Chad Ford of ESPN wrote up an updated Kobe article. He makes some interesting points. You will need ESPN insider to read the entire article, but here is how it ends:
ESPN: The Lakers want several young players to make the trade work. Trading away young, inexpensive talent is disruptive to a team at best and devastating at worst. Third, such a trade would be a gamble, and NBA teams are generally risk-averse, as we saw at the last trade deadline. Most GMs prefer to stick with the status quo. Taking risks invites scrutiny from the media and fans, and tends to hasten a GM’s dismissal, many feel.
Doing nothing is simply safer. Fourth, there is the straightforward question of talent: As great as Bryant is, can he replace the talent a team would have to give up? And if a team gives up too much to acquire Kobe, that team would be no more equipped to compete for a championship than the Lakers are, which would potentially start the cycle all over again, with Bryant’s unhappiness dominating the team.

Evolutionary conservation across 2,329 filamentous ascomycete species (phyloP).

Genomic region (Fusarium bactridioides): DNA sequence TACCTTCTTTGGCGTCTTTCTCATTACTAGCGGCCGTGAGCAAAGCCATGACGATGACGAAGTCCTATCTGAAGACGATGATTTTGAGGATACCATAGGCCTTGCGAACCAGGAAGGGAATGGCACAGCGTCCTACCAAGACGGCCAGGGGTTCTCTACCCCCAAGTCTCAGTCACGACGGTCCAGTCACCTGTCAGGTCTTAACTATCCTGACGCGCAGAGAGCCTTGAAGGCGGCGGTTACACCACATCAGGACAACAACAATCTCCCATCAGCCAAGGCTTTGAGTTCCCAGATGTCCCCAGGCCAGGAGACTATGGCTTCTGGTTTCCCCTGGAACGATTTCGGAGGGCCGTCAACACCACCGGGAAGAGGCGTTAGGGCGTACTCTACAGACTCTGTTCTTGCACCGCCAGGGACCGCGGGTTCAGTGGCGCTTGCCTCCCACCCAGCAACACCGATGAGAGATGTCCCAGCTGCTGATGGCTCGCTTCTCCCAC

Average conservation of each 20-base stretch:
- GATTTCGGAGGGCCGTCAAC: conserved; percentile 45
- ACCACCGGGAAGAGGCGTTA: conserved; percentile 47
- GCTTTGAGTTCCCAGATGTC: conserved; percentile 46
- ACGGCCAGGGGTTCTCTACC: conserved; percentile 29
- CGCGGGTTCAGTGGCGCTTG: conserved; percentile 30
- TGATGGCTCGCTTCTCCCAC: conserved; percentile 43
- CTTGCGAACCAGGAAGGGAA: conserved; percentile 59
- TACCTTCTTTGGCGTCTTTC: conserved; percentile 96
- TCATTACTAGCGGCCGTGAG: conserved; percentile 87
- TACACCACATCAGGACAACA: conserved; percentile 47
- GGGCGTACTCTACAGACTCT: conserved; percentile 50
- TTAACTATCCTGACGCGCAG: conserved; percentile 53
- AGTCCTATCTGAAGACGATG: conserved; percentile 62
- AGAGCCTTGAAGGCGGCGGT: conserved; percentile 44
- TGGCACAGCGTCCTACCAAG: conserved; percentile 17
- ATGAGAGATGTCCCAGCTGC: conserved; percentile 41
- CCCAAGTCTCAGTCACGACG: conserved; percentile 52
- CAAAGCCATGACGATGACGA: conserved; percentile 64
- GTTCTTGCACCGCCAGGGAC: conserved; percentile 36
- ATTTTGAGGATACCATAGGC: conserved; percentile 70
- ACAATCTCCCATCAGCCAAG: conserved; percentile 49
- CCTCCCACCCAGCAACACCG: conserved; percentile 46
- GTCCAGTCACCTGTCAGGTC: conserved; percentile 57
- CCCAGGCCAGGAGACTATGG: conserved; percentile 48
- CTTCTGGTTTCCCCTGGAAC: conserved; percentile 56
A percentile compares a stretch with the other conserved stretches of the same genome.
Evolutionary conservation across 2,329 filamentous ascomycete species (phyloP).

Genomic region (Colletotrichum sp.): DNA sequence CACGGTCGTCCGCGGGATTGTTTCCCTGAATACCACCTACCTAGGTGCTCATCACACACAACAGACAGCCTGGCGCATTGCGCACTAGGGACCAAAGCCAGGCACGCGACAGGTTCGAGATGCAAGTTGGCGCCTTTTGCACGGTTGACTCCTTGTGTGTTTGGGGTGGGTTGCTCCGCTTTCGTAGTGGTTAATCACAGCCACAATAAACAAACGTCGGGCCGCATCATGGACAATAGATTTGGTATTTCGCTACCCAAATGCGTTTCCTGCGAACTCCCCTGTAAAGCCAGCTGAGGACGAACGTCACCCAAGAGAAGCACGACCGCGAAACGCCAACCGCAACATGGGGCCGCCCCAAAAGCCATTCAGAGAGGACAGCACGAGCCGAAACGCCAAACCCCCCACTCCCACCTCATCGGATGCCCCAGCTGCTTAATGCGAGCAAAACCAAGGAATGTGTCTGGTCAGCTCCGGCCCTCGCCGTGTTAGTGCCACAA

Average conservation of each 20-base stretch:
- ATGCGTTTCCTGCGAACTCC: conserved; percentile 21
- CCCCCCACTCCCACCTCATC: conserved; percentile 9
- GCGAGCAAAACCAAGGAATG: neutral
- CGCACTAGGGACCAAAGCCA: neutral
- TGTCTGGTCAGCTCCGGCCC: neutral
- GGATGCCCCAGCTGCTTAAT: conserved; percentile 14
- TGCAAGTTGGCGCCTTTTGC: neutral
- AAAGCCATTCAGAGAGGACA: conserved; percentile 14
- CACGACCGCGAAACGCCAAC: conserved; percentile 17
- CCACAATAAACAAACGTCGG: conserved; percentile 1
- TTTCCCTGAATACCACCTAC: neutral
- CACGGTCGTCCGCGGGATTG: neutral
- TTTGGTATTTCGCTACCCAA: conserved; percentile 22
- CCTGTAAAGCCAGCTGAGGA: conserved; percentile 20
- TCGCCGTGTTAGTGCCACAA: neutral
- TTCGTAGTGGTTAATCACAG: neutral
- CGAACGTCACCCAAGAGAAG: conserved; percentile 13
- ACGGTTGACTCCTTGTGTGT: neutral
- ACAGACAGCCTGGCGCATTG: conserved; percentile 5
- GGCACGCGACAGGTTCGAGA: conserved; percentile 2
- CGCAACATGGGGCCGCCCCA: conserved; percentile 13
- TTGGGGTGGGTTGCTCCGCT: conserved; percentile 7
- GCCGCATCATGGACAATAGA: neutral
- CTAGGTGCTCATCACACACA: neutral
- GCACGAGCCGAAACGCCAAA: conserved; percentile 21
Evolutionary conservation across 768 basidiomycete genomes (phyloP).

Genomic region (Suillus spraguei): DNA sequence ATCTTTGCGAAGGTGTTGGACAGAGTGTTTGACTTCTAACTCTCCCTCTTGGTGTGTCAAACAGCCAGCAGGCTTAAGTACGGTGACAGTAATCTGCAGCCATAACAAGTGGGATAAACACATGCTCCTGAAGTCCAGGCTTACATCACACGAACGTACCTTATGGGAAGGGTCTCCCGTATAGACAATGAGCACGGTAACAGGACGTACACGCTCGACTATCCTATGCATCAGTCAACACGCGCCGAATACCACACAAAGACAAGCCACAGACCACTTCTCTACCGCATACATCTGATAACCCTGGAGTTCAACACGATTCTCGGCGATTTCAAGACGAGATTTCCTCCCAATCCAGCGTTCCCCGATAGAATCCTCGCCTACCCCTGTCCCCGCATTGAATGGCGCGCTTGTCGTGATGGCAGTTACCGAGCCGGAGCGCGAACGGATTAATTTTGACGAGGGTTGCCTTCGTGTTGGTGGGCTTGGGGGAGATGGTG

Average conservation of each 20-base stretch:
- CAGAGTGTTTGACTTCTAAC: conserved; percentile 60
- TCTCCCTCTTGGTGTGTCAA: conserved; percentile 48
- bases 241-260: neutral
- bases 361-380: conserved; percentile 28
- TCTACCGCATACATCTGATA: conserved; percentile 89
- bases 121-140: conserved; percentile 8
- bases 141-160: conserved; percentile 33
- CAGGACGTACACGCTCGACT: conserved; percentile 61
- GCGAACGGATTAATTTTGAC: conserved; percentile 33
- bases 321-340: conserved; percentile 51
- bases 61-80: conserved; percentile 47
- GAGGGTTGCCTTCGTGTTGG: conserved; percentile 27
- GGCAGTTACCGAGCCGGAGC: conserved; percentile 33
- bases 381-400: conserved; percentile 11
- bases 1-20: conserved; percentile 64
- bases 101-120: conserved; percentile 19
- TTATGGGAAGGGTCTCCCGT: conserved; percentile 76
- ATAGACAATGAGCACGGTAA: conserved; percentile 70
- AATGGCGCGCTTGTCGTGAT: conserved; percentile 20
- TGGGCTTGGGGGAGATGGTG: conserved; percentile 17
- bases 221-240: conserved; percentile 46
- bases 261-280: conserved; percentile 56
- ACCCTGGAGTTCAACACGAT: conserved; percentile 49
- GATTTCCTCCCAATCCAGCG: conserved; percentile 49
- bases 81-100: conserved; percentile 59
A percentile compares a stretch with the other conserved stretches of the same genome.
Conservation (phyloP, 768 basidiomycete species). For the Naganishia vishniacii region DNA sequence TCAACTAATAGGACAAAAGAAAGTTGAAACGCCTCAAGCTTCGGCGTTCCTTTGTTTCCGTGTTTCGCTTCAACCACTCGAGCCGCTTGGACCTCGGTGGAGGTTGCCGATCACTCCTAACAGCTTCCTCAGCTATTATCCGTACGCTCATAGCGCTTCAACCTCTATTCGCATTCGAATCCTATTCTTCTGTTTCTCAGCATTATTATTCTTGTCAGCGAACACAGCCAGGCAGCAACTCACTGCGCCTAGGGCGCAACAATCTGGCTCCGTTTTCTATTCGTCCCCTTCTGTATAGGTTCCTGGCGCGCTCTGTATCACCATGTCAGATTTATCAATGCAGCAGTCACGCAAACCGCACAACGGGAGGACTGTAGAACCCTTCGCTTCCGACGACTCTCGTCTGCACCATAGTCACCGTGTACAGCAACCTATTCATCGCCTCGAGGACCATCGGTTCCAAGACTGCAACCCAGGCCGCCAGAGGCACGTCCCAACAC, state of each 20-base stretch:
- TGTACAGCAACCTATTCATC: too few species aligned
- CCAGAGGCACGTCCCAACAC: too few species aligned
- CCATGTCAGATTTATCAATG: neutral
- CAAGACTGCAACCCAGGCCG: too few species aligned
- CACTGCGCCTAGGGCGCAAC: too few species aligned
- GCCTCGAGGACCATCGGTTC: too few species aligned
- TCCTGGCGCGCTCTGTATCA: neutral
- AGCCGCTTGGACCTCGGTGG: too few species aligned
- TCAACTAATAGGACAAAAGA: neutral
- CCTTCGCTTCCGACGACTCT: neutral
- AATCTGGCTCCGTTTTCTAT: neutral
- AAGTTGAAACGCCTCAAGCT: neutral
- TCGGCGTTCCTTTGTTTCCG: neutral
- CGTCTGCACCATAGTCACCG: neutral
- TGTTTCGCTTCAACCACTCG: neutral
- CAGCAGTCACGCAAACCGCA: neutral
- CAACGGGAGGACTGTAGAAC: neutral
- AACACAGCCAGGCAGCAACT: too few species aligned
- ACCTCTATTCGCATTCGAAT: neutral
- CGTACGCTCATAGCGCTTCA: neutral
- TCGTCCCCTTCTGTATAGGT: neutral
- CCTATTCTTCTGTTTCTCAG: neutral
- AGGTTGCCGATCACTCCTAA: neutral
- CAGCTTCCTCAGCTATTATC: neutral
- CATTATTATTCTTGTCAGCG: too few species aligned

What can make a trade work? Kobe could drop his no-trade clause (and promise to rescind his 15 percent trade kicker to make a trade work), which would theoretically allow for more teams to consider a deal. Or the Lakers could drop their asking price, accepting a deal for cap relief and/or veterans that help them compete right away. Or a team could get off to a slow start (such as Chicago’s disappointing 0-3 start) and raise its offer. But if the status quo holds, teams will have to look forward to the summer of 2009, when Bryant can opt out of his contract at the age of 31. By then our eyes and hearts will likely have caught up with what the numbers and logic are already telling us: Kobe Bryant is a great player, but in a team sport like basketball he lacks the ability, on his own, to deliver an NBA championship.